DALLAS — Southland Corp. filed early today for protection from its creditors along with a reorganization plan that would clear the way for selling control of the nation's largest convenience store operator to a Japanese group.
The parent of the 7-Eleven convenience store chain said its bondholders and preferred stockholders have approved the so-called prepackaged reorganization plan, which is being submitted for confirmation by the federal bankruptcy court.
The company has been trying to avoid filing for protection under Chapter 11 of the bankruptcy laws since March, when it announced that it would sell a majority stake to Ito-Yokado Co. Ltd. and Seven-Eleven Japan Co. Ltd., its Japanese franchisees.
The Japanese investors would provide $430 million in new cash in exchange for a 70% stake in common stock in the reorganized company.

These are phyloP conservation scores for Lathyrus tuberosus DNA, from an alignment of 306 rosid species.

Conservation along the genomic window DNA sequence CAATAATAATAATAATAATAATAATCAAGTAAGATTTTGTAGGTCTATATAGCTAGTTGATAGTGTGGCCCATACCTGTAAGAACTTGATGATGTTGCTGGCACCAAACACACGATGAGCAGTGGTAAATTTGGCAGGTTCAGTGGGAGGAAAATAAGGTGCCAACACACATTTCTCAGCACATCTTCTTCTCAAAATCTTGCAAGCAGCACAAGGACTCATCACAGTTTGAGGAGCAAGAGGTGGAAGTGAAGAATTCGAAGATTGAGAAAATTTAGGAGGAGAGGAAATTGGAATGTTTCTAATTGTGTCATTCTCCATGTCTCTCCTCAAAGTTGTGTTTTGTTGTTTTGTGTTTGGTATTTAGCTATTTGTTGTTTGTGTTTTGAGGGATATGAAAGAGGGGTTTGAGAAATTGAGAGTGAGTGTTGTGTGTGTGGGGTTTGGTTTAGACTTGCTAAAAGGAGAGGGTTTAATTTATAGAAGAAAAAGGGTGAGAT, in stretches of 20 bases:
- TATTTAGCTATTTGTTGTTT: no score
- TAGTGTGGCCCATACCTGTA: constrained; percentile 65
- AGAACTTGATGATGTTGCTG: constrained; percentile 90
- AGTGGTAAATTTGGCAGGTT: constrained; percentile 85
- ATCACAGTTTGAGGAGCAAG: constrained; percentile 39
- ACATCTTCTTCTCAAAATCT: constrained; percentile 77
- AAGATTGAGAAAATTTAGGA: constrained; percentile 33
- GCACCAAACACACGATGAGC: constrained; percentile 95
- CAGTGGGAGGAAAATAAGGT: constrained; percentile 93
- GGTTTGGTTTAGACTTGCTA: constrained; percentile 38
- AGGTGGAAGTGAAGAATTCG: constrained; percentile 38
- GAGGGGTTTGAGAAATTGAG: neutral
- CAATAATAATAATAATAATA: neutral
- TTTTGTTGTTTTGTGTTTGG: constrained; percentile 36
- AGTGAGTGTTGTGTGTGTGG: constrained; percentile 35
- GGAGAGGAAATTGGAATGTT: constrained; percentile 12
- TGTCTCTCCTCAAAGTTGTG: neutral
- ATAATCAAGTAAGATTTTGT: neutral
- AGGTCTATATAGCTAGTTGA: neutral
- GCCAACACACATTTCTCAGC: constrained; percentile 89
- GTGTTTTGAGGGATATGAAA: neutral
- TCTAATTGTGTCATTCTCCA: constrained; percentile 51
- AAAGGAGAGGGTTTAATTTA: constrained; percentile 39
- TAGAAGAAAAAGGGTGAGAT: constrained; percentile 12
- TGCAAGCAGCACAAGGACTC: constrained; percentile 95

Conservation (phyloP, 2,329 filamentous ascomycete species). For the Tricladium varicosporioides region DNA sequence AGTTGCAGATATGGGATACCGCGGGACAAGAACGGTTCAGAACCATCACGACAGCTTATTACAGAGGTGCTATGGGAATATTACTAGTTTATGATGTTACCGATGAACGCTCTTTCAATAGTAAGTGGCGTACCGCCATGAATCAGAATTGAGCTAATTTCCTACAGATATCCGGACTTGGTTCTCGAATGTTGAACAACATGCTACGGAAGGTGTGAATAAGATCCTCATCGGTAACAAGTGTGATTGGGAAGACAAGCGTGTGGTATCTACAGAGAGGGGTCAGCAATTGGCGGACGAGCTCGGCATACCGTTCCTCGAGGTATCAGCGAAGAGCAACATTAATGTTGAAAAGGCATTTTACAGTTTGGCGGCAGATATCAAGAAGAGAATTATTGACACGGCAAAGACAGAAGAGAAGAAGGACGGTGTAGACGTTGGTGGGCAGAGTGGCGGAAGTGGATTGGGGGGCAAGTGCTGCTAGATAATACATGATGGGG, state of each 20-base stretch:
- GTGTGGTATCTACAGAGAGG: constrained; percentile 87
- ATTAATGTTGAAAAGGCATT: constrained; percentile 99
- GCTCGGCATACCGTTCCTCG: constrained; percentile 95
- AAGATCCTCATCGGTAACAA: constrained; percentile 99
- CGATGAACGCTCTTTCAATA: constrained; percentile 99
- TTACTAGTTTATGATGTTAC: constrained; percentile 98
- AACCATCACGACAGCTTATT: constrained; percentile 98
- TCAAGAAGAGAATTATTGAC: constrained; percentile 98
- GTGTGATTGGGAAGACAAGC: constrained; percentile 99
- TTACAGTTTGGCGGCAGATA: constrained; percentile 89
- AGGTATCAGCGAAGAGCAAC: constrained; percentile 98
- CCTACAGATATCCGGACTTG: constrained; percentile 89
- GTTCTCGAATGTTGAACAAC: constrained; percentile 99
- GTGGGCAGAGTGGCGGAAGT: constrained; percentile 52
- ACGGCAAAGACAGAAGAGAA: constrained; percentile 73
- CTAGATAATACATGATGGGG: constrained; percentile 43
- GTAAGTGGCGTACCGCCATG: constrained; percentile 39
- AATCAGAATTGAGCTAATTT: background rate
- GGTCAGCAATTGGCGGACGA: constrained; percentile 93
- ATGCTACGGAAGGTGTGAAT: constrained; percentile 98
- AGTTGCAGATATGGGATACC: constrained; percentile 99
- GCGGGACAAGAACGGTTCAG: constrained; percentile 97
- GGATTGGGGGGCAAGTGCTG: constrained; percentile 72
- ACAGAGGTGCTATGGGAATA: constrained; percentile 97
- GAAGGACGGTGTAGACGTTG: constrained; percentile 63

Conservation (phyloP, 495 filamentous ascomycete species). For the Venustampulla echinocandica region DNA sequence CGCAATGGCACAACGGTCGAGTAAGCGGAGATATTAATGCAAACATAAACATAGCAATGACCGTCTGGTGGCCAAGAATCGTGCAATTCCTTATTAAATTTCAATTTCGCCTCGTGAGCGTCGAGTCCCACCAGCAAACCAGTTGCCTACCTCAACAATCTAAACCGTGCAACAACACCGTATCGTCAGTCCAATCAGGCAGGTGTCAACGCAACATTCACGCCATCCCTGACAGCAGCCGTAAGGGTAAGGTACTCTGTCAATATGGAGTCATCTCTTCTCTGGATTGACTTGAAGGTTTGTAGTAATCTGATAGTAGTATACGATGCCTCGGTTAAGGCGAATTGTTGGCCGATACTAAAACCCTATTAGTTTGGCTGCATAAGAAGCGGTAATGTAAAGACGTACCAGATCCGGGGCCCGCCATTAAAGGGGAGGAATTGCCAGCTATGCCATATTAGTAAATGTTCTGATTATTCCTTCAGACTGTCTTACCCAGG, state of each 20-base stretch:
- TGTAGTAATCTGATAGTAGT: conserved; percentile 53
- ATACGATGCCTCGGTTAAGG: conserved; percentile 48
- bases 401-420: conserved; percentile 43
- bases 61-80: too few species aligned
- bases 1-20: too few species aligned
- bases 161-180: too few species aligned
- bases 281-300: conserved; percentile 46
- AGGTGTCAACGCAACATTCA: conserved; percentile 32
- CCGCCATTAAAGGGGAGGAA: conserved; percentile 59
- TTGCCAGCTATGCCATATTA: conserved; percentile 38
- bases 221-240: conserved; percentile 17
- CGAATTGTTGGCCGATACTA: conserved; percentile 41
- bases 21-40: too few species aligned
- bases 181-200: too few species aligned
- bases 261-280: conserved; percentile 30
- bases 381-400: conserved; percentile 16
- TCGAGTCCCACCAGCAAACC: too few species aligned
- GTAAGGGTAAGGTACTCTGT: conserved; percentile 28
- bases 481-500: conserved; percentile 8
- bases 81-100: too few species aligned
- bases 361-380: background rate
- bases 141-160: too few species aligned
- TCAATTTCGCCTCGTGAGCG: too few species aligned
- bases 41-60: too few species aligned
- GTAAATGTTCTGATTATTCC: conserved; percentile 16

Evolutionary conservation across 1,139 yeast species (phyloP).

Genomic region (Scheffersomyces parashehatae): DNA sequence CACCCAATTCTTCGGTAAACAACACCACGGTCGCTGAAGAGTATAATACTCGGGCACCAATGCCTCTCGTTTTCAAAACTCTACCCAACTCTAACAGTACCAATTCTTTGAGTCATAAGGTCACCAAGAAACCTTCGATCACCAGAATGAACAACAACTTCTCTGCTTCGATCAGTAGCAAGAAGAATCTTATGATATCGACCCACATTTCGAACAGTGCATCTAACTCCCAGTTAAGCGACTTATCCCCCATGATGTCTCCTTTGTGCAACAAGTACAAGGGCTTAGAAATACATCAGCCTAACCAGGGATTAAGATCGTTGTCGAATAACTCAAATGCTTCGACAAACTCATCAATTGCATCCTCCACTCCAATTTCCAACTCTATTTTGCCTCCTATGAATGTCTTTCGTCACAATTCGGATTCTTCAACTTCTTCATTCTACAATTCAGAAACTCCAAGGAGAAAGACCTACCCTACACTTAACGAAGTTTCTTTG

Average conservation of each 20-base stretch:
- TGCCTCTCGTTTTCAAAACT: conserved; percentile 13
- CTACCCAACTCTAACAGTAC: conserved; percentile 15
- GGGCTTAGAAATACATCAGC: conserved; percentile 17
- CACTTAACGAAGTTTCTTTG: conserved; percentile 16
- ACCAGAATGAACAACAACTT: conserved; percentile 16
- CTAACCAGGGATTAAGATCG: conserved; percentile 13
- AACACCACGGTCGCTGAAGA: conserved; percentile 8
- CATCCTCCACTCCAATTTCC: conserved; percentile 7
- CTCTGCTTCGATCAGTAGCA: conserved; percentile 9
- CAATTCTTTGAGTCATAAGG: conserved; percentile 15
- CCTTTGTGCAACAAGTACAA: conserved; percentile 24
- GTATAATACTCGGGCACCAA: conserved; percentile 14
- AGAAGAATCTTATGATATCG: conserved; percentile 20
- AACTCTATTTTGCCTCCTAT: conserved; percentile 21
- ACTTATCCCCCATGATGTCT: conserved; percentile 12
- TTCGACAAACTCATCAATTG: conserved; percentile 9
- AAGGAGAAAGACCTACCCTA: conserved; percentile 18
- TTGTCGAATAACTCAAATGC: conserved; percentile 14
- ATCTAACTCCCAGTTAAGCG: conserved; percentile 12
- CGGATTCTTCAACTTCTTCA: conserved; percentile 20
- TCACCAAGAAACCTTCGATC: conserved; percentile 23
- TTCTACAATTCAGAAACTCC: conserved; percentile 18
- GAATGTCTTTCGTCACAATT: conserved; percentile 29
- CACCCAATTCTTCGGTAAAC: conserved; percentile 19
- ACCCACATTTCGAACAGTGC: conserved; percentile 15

The restructuring would leave the creditors with far less than they loaned the firm in 1987, when the founding Thompson family took the company private.
The company said today that a syndicate of lenders has agreed to provide Southland up to $400 million in debtor-in-possession financing.
Southland spokeswoman Cecilia Stubbs Norwood said the company intends to use the funds as working capital to purchase necessary inventories and to continue the company's other normal operating activities.
Southland has asked for a bankruptcy court hearing on Dec. 10 for the confirmation of the prepackaged reorganization plan.